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Were You Denied Worker’s Compensation? What You Need to Know

Published November 13, 2018 by Matt Fendon Law Group | Firm News
Were You Denied Worker’s Compensation? What You Need To Know

An injury at work is not only painful, but frustrating. Many injuries result in the employee’s absence from work during the healing process. Some employees never get back to work if the injury is severe. The workers’ compensation program is in place to help make employees whole after an accident. However, claims may be denied for a variety of reasons.

Here are some reasons why your workers’ compensation claim may be denied so you can avoid them.

Your Injury Did Not Happen at Work

To get workers’ compensation benefits, the injury has to happen at your place of employment doing a job within your job description. Benefits are available to those hurt on the job with no proof of injury required for payment. The only fact you have to prove is the injury happened while you were at work and is in connection with your job.

If your injury occurred during your lunch break or on your commute to or from work, you most likely are not eligible for workers’ compensation benefits. However, if you were working at a different location or were running an errand for your job, you may have a case. The strength of your case depends on how closely related your injury and your job description are.

You Are an Independent Contractor

Employers must provide workers’ compensation benefits to employees, but they do not have to provide benefits to independent contractors. To be an employee, you have to perform work services controlled by your employer. The employer says what you need to do, how to do it, and provides the materials to do so. You then receive payment, less any taxes and benefits available to you.

Independent contractors are not employees of a business. Contractors work for themselves on a retainer or per piece business model. He or she has the rights to choose the job they want and must enter a contract with a customer or client. The customer or client pays the contractor for the work in the agreement.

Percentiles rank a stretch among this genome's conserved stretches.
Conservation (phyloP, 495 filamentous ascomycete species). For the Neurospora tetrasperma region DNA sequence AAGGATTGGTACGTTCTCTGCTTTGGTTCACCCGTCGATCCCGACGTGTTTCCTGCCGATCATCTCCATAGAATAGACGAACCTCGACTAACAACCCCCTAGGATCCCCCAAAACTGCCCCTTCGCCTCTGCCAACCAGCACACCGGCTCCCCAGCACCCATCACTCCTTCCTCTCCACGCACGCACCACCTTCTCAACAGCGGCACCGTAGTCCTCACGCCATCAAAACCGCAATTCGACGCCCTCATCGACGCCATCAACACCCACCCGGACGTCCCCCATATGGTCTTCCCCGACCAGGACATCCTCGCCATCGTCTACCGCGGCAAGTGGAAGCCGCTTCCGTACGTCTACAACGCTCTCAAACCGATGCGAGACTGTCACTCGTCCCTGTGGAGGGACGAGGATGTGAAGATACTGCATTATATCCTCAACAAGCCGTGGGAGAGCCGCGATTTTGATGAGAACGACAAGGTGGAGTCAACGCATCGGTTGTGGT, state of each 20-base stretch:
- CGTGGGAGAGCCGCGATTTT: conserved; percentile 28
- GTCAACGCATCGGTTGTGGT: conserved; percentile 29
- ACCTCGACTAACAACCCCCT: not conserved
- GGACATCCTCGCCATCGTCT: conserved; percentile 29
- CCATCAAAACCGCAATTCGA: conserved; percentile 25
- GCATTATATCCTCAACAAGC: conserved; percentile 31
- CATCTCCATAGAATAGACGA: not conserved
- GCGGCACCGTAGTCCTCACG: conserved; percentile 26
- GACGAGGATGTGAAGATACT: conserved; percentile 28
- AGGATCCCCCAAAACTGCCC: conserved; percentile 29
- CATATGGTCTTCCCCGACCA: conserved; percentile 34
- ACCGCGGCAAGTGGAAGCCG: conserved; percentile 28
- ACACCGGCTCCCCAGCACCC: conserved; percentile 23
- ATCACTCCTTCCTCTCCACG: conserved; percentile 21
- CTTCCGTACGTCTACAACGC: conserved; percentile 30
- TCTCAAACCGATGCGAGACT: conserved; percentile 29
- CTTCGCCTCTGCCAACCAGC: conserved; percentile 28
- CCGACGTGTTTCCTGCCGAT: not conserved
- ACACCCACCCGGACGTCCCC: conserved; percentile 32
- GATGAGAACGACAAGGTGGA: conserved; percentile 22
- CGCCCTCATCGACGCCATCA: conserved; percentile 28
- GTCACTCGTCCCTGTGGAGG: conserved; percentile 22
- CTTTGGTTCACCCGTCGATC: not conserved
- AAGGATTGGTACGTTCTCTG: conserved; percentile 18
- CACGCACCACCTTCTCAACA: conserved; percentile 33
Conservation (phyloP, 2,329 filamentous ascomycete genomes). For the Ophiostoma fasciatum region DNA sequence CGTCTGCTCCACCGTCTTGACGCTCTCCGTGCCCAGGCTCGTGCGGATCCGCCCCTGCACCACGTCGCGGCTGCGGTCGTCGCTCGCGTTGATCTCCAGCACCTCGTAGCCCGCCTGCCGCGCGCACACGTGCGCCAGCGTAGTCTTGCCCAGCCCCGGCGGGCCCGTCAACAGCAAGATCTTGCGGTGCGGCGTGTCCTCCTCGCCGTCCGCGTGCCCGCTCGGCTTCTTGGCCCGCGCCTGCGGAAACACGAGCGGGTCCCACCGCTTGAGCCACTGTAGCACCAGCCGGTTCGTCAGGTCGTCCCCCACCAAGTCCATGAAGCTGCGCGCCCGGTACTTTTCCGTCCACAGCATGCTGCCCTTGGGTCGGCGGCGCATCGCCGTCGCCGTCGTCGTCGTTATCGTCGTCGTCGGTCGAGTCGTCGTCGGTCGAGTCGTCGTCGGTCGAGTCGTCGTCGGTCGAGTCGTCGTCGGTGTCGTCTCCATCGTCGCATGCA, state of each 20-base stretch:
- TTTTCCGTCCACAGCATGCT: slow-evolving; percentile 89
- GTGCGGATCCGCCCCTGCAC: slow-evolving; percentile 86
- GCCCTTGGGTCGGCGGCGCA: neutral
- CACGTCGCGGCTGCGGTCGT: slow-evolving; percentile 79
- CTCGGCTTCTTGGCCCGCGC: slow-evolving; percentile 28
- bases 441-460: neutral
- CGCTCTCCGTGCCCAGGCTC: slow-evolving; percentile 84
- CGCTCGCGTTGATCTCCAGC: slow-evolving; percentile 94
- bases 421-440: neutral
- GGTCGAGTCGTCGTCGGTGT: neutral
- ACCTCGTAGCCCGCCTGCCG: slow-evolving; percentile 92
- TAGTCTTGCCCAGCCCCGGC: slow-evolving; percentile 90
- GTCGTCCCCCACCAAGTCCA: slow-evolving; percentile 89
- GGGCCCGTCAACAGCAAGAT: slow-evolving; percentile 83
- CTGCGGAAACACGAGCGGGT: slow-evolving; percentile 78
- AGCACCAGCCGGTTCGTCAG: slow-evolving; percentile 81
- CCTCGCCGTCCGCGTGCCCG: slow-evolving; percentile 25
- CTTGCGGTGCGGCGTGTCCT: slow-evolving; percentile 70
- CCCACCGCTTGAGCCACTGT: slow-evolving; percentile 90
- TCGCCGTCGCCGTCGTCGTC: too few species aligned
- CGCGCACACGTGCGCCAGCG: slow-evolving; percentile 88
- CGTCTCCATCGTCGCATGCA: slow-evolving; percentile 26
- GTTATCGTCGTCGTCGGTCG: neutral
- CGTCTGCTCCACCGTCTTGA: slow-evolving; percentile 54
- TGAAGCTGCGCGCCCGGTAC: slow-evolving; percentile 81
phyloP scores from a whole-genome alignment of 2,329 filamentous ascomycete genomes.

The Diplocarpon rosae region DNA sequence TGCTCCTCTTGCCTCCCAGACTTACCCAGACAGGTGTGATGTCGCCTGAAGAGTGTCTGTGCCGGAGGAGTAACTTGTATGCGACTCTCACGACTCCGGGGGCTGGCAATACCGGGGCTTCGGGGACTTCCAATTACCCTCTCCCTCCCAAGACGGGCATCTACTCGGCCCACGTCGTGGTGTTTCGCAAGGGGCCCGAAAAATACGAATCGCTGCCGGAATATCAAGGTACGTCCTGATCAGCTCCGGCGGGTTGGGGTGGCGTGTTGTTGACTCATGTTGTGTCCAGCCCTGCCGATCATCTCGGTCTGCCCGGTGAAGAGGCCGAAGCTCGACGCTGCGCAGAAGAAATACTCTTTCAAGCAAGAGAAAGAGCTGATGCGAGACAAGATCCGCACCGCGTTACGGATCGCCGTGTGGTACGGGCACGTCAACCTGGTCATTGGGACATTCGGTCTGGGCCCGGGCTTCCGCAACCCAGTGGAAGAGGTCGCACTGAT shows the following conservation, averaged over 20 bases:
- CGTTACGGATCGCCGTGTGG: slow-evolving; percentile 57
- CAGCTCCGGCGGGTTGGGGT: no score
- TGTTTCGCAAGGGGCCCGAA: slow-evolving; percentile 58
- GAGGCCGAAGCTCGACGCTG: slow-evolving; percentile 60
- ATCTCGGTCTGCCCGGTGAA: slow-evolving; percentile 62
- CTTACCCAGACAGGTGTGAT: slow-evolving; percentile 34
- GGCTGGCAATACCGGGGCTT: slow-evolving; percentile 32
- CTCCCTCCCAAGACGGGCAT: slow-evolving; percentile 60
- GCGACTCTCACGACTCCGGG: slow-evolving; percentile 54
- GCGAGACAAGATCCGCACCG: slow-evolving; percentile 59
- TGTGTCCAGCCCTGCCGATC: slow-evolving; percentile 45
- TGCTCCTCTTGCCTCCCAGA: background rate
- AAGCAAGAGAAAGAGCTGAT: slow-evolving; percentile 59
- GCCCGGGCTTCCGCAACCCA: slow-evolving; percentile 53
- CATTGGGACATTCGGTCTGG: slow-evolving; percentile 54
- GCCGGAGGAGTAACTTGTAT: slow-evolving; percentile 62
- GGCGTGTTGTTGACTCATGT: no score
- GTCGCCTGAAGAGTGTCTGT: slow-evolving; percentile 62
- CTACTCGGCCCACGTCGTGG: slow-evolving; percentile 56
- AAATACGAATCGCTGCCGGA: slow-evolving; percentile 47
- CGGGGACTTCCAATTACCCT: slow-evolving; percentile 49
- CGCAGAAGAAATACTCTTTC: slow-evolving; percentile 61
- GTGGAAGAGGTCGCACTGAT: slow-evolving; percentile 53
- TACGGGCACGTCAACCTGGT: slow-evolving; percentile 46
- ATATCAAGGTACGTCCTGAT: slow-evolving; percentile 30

The person who pays the contractor has a right to ask the independent contractor to do the job in a certain way, but has no right to say how the work is completed. The client is not responsible for any injures which occur in the course of the independent contractor’s work, as they do not have a say in safety requirements or methods.

You Miss Crucial Deadlines

The person injured at work and requesting workers’ compensation benefits must make the request in writing within a specified amount of time. In the state of Arizona, the injured employee has one year from the date of the injury to file for benefits. The employee must also notify the employer of the injury as soon as possible.

If you fail to abide by the deadline, you could miss out on the opportunity to receive the benefits. To file your claim, you need to obtain a Workers’ Report of Injury and file the form with the state. Legal professionals can help you file your claim in a timely manner.

You Had No Witness

Unfortunately, workers’ compensation benefits are subject to fraudulent activity. If no one witnessed your accident happen, you could have a disadvantage when you file for benefits. Though your claim may not be denied, you will have to go to extra lengths to help support your claim.

The best course of action is to immediately inform your co-workers and supervisors. You should be as thorough as possible when describing your accident and completing your injury report to provide corroboration for your claim.

If you need assistance with your workers’ compensation claim, please contact the Matt Fendon Law Group.

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